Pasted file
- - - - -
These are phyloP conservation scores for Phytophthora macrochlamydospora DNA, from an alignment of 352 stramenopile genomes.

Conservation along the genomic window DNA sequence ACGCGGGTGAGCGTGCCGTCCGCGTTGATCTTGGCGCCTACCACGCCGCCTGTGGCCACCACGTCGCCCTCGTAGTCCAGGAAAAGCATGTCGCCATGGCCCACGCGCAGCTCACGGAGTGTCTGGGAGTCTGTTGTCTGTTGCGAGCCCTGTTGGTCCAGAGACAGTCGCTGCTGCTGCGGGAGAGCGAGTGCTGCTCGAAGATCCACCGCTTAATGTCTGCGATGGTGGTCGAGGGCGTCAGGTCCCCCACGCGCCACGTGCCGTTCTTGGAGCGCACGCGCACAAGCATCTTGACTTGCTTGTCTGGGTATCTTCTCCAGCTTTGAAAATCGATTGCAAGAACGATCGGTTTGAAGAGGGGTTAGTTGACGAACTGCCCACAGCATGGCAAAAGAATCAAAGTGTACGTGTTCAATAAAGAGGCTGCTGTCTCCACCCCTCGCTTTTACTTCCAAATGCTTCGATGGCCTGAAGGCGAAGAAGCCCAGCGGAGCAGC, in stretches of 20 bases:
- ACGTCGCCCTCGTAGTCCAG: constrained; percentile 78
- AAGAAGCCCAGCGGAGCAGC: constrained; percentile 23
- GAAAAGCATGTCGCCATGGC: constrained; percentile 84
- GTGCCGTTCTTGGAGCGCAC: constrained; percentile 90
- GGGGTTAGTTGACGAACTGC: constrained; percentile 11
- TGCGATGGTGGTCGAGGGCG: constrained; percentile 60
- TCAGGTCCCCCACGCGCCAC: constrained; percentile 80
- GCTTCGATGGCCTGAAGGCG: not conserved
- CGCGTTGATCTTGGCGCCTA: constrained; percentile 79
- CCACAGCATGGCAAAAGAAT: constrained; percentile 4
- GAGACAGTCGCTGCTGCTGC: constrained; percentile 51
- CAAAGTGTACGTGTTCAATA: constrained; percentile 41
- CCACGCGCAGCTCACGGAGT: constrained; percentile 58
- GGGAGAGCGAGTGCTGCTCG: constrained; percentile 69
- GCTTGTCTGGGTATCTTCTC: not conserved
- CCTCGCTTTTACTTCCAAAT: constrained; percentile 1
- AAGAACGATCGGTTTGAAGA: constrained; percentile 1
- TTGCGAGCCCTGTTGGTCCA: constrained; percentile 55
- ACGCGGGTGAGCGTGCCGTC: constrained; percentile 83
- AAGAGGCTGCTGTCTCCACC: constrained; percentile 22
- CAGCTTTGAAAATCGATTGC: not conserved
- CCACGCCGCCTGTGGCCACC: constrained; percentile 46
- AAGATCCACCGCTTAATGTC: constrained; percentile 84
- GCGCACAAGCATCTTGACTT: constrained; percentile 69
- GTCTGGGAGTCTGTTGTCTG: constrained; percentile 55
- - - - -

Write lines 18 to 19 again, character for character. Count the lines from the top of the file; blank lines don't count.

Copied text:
- CCTCGCTTTTACTTCCAAAT: constrained; percentile 1
- AAGAACGATCGGTTTGAAGA: constrained; percentile 1